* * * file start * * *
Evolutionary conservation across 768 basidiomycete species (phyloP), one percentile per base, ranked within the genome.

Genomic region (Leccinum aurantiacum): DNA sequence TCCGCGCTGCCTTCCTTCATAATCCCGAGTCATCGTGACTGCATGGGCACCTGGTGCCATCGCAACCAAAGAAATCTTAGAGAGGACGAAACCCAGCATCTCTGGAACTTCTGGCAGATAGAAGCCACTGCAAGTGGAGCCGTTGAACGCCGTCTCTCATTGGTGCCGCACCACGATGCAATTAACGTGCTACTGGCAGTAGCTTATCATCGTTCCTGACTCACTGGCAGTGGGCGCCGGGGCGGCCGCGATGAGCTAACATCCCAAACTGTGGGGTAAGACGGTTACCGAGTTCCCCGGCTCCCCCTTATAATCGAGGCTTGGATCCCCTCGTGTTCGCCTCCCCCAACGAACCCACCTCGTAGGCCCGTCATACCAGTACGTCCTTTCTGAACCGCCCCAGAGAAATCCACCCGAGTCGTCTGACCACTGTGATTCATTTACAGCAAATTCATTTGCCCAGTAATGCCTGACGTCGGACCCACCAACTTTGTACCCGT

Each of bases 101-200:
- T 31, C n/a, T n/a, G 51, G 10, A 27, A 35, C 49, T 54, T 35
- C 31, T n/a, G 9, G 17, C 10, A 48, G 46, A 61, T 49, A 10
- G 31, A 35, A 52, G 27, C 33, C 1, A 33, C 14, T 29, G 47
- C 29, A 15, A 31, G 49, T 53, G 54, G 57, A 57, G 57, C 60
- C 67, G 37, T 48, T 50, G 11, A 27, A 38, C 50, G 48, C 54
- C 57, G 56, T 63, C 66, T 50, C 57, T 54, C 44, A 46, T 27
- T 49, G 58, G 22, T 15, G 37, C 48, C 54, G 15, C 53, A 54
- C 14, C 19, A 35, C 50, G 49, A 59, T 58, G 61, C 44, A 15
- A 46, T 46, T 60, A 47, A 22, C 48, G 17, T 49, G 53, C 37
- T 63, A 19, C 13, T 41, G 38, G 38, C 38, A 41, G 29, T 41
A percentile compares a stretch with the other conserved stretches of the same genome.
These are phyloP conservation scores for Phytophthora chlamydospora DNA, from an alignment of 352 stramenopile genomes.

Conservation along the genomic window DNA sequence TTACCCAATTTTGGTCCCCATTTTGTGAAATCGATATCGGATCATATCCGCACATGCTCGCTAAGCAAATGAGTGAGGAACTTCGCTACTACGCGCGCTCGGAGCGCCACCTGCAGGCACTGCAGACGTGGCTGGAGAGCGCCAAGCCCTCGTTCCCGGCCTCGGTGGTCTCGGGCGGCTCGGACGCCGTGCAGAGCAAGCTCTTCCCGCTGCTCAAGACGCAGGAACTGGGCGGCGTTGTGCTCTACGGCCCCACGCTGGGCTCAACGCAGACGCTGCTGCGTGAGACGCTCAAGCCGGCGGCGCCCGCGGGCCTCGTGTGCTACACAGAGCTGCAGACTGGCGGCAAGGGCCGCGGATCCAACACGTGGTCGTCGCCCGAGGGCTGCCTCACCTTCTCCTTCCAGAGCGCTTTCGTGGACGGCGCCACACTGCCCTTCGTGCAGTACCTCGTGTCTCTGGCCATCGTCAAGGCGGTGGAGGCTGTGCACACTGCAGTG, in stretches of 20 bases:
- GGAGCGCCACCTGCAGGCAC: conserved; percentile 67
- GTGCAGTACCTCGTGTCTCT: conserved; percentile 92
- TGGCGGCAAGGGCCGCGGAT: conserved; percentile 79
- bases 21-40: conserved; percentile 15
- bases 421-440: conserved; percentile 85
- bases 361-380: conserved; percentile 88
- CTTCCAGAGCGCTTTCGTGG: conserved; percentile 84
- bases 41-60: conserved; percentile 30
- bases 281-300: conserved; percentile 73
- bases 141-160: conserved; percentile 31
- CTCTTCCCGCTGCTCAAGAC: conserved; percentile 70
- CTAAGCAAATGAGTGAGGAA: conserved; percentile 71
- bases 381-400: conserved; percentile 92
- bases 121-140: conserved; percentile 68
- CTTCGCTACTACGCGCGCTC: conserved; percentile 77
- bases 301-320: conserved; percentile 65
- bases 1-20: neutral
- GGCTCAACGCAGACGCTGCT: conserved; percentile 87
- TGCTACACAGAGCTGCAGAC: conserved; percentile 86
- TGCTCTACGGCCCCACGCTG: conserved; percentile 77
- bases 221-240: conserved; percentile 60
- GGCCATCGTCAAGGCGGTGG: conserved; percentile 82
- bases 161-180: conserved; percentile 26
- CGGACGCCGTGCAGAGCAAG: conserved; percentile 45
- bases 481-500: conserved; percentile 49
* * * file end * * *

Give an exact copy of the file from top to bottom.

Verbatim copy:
Evolutionary conservation across 768 basidiomycete species (phyloP), one percentile per base, ranked within the genome.

Genomic region (Leccinum aurantiacum): DNA sequence TCCGCGCTGCCTTCCTTCATAATCCCGAGTCATCGTGACTGCATGGGCACCTGGTGCCATCGCAACCAAAGAAATCTTAGAGAGGACGAAACCCAGCATCTCTGGAACTTCTGGCAGATAGAAGCCACTGCAAGTGGAGCCGTTGAACGCCGTCTCTCATTGGTGCCGCACCACGATGCAATTAACGTGCTACTGGCAGTAGCTTATCATCGTTCCTGACTCACTGGCAGTGGGCGCCGGGGCGGCCGCGATGAGCTAACATCCCAAACTGTGGGGTAAGACGGTTACCGAGTTCCCCGGCTCCCCCTTATAATCGAGGCTTGGATCCCCTCGTGTTCGCCTCCCCCAACGAACCCACCTCGTAGGCCCGTCATACCAGTACGTCCTTTCTGAACCGCCCCAGAGAAATCCACCCGAGTCGTCTGACCACTGTGATTCATTTACAGCAAATTCATTTGCCCAGTAATGCCTGACGTCGGACCCACCAACTTTGTACCCGT

Each of bases 101-200:
- T 31, C n/a, T n/a, G 51, G 10, A 27, A 35, C 49, T 54, T 35
- C 31, T n/a, G 9, G 17, C 10, A 48, G 46, A 61, T 49, A 10
- G 31, A 35, A 52, G 27, C 33, C 1, A 33, C 14, T 29, G 47
- C 29, A 15, A 31, G 49, T 53, G 54, G 57, A 57, G 57, C 60
- C 67, G 37, T 48, T 50, G 11, A 27, A 38, C 50, G 48, C 54
- C 57, G 56, T 63, C 66, T 50, C 57, T 54, C 44, A 46, T 27
- T 49, G 58, G 22, T 15, G 37, C 48, C 54, G 15, C 53, A 54
- C 14, C 19, A 35, C 50, G 49, A 59, T 58, G 61, C 44, A 15
- A 46, T 46, T 60, A 47, A 22, C 48, G 17, T 49, G 53, C 37
- T 63, A 19, C 13, T 41, G 38, G 38, C 38, A 41, G 29, T 41
A percentile compares a stretch with the other conserved stretches of the same genome.
These are phyloP conservation scores for Phytophthora chlamydospora DNA, from an alignment of 352 stramenopile genomes.

Conservation along the genomic window DNA sequence TTACCCAATTTTGGTCCCCATTTTGTGAAATCGATATCGGATCATATCCGCACATGCTCGCTAAGCAAATGAGTGAGGAACTTCGCTACTACGCGCGCTCGGAGCGCCACCTGCAGGCACTGCAGACGTGGCTGGAGAGCGCCAAGCCCTCGTTCCCGGCCTCGGTGGTCTCGGGCGGCTCGGACGCCGTGCAGAGCAAGCTCTTCCCGCTGCTCAAGACGCAGGAACTGGGCGGCGTTGTGCTCTACGGCCCCACGCTGGGCTCAACGCAGACGCTGCTGCGTGAGACGCTCAAGCCGGCGGCGCCCGCGGGCCTCGTGTGCTACACAGAGCTGCAGACTGGCGGCAAGGGCCGCGGATCCAACACGTGGTCGTCGCCCGAGGGCTGCCTCACCTTCTCCTTCCAGAGCGCTTTCGTGGACGGCGCCACACTGCCCTTCGTGCAGTACCTCGTGTCTCTGGCCATCGTCAAGGCGGTGGAGGCTGTGCACACTGCAGTG, in stretches of 20 bases:
- GGAGCGCCACCTGCAGGCAC: conserved; percentile 67
- GTGCAGTACCTCGTGTCTCT: conserved; percentile 92
- TGGCGGCAAGGGCCGCGGAT: conserved; percentile 79
- bases 21-40: conserved; percentile 15
- bases 421-440: conserved; percentile 85
- bases 361-380: conserved; percentile 88
- CTTCCAGAGCGCTTTCGTGG: conserved; percentile 84
- bases 41-60: conserved; percentile 30
- bases 281-300: conserved; percentile 73
- bases 141-160: conserved; percentile 31
- CTCTTCCCGCTGCTCAAGAC: conserved; percentile 70
- CTAAGCAAATGAGTGAGGAA: conserved; percentile 71
- bases 381-400: conserved; percentile 92
- bases 121-140: conserved; percentile 68
- CTTCGCTACTACGCGCGCTC: conserved; percentile 77
- bases 301-320: conserved; percentile 65
- bases 1-20: neutral
- GGCTCAACGCAGACGCTGCT: conserved; percentile 87
- TGCTACACAGAGCTGCAGAC: conserved; percentile 86
- TGCTCTACGGCCCCACGCTG: conserved; percentile 77
- bases 221-240: conserved; percentile 60
- GGCCATCGTCAAGGCGGTGG: conserved; percentile 82
- bases 161-180: conserved; percentile 26
- CGGACGCCGTGCAGAGCAAG: conserved; percentile 45
- bases 481-500: conserved; percentile 49